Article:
nolde forest state park in cumru township, berks county, with the coordinating efforts of environmental education specialist rachel baur, kindly hosted my first river poems workshop in late may. three public school teachers, including two from a school district more than 200 miles away, south of johnstown, one from amity township, berks county, and a berks community strollers hiking club friend were the participants.
and fortunately, the two hours of the workshop also counted as act 48 credits for the public school teachers who signed up and enjoyed the sound of punches run at the park while we talked about river language.
we used the book flow: the life and times of philadelphia's schuylkill river by beth kephart as a main inspiration for the workshop but also went over some of my own river haiku, and everyone also went home with copies of river-ish poems by stanley plumly and former u.s. poet laureate charles wright.
photography credits: jennifer hetrick & rachel baur
seeing critters from punch's run kept curiosities moving forward during the workshop, and a man hiking along a nearby trail even stopped to check out what we were up to. he wanted to glimpse the creek-dwelling types as well. you can't blame him for that !
one workshop participant noticed a broken branch on the ground and went to step on it. she soon realized an optical illusion had her mind's attention with the visual because it collapsed flat under the pressure of her sneaker. the wood was gone, and only the bark remained. this trickery with perception and expectation lead us chat about haptics, the study of touch and its impacts on the brain with choices, beliefs, and understanding. we talked about what words could describe this whole situation with the hollow slice of bark. she finally came up with ''weight of shadow'' as her crafted language.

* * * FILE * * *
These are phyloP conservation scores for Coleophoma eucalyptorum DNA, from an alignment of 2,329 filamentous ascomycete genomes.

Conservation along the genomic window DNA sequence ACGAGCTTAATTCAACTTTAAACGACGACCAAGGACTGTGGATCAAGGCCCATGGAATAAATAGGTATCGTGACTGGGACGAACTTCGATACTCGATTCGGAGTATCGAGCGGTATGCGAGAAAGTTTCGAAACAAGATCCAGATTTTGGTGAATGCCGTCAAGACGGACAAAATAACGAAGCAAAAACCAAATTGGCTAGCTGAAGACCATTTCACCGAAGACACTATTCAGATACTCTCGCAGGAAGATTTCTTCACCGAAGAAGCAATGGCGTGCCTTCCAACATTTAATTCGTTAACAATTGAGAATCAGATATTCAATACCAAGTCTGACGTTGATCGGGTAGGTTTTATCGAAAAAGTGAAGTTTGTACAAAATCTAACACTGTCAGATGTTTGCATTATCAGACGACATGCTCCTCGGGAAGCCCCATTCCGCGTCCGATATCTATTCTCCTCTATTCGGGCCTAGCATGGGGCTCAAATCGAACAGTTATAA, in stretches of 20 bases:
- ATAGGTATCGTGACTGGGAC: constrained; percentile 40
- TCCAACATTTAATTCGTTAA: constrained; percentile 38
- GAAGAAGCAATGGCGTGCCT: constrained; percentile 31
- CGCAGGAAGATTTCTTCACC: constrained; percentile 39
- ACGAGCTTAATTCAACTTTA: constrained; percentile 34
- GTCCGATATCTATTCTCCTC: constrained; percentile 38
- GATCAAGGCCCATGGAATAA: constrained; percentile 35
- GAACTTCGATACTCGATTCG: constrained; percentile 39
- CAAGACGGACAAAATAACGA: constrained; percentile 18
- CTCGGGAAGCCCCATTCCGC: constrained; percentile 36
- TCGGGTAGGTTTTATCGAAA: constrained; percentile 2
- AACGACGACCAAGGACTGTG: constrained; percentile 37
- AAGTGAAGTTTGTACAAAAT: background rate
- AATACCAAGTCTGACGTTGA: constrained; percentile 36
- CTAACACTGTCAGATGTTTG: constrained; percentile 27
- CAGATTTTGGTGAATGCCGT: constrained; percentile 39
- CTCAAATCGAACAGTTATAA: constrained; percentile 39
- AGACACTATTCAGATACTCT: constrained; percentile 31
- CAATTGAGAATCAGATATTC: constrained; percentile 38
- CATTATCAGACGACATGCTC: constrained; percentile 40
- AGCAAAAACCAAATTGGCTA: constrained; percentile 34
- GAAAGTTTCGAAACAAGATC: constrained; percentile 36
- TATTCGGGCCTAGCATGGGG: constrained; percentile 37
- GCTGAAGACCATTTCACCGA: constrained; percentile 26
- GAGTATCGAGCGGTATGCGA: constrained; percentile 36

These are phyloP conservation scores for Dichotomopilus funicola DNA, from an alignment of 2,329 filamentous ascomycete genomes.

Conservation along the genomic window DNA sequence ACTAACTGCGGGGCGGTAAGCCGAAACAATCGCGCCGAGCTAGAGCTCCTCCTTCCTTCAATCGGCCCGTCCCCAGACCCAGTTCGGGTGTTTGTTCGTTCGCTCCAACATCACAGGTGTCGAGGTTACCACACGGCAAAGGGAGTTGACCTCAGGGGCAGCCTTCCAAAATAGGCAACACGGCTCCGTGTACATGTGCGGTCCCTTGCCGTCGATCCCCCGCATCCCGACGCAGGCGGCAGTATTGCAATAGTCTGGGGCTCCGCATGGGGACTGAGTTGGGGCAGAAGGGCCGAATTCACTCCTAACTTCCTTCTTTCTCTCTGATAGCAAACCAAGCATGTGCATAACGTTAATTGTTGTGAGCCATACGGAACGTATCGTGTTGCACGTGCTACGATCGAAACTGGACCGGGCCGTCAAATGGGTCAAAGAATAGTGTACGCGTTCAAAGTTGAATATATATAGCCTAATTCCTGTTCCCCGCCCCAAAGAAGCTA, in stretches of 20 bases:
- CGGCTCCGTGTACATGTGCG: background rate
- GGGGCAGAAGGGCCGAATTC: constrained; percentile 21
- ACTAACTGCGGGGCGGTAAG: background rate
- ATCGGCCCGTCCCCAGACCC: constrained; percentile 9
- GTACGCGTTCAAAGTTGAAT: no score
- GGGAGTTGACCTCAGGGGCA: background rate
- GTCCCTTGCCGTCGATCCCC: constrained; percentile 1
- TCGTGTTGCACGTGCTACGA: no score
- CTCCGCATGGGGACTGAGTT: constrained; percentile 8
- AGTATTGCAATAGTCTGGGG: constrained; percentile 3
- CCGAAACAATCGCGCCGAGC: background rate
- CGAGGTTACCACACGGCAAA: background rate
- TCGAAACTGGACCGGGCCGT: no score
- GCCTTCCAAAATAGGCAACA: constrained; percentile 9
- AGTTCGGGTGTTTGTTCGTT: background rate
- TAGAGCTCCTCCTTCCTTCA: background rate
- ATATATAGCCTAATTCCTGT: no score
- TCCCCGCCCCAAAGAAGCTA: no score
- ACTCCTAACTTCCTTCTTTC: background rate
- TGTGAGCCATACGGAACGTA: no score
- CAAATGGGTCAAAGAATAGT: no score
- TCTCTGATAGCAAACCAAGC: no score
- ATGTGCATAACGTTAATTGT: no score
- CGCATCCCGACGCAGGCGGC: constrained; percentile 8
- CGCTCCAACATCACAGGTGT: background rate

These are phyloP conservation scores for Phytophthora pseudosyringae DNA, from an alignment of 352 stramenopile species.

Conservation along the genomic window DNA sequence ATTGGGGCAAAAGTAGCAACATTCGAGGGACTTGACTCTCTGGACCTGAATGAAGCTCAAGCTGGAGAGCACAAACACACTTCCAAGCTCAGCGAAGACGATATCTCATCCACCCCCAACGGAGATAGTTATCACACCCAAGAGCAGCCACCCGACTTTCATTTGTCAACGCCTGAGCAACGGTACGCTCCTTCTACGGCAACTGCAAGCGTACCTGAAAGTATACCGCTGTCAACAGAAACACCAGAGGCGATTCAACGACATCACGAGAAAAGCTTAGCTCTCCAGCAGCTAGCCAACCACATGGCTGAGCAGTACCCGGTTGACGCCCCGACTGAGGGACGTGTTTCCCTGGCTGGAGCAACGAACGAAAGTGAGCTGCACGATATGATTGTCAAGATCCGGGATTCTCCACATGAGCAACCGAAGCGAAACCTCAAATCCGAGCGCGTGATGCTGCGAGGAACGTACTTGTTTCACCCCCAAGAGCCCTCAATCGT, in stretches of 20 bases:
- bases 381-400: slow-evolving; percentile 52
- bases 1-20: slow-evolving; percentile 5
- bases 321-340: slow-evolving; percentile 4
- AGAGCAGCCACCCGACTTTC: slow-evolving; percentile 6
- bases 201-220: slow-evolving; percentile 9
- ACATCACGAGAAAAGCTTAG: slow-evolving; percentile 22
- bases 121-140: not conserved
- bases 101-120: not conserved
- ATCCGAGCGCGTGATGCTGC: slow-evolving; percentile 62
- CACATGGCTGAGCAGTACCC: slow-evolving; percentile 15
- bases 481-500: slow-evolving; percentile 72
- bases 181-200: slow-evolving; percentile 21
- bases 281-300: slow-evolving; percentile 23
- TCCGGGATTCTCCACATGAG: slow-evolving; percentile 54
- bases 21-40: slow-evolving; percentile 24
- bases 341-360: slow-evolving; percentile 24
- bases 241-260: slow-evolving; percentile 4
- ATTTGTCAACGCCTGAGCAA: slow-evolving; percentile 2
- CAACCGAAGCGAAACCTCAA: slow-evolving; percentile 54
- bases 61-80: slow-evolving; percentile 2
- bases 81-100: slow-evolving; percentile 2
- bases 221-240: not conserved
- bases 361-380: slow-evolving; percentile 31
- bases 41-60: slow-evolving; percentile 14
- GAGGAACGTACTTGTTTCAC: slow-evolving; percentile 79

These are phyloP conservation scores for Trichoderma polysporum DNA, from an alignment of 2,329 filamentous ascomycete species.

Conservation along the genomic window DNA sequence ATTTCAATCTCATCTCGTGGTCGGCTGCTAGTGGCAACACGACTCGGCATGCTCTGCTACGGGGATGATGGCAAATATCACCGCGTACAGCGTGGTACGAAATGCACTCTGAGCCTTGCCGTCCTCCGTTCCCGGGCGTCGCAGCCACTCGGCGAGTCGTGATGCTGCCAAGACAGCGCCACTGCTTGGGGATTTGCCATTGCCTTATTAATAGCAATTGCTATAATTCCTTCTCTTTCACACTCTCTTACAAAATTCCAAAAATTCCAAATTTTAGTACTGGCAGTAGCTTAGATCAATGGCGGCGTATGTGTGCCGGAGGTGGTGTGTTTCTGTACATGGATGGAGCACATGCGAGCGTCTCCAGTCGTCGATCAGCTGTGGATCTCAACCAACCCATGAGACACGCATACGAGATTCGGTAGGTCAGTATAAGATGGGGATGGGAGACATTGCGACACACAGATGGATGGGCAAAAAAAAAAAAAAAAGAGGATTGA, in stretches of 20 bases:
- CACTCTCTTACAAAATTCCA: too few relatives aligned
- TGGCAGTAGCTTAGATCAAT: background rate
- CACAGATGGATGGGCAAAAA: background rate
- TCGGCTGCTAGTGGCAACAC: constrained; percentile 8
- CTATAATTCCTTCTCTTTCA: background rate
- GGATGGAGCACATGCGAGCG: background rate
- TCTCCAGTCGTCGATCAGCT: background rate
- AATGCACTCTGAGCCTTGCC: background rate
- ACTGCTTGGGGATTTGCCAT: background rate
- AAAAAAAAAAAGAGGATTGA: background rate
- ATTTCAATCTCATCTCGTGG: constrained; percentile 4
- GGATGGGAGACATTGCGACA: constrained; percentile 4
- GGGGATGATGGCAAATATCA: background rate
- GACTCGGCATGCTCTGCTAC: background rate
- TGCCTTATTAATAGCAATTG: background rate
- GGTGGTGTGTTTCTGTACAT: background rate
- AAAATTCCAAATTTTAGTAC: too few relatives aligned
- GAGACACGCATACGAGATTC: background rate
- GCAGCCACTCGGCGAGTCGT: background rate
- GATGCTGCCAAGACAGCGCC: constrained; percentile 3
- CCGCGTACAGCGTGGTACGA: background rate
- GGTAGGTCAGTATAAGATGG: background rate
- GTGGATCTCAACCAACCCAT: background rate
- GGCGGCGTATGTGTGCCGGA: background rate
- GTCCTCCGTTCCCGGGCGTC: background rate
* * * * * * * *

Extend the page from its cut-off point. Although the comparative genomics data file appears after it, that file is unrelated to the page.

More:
here are some of the river haiku i wrote for the workshop to help kick-start ideas for poems, followed by two workshop-goers' poems. we may have a few other poems to share in the future from other participants.
and see the neologism of "bobber-fling" below, courtesy of the mind of sam traten from his poem titled "wally's pond" from my class called the pull of poems.
writing from water
the river moves, floods my bones—
stanzas sing marrow
water, flowing soul,
your sounds are songs that quake, spill,
weaving through feathers
rain and river know
what we don't say in our days—
carry oldest pain
poets sleep in moon
rivers, underwater, know
what trees say at night
i tote, lug myself
through the soot curfew, waiting
for sun to peel fresh
the road of river
pulses its currents toward
patches of city
my water looms low
as blue heron mothers spy
lungless summer fish
walk, slosh at my banks,
pick up signs of bobber-fling,
feel my unseen spine
Observations in just one hour creek side…
By Sue HInkel
Water as the medium of life,
Balance in its best form,
Nature hidden in plain sight,
Transforming in cycles,
Discovering evidence of magic in the world,
Fragile living earth,
The measurement of green health,
Pay attention people!
this title-free poem below is by a woman in the aforementioned berks community strollers. she loves to hike is an avid appreciator of local trails. she said she's also working on some luna moth poems, inspired by noticing a few outside of the classroom where we initially met during the workshop, so maybe she'll share some of those once she has them freshly written.
Hide abundant life.
Shadows come and go
with a ripple here and there
to indicate that there is more to
be seen than meets the eye.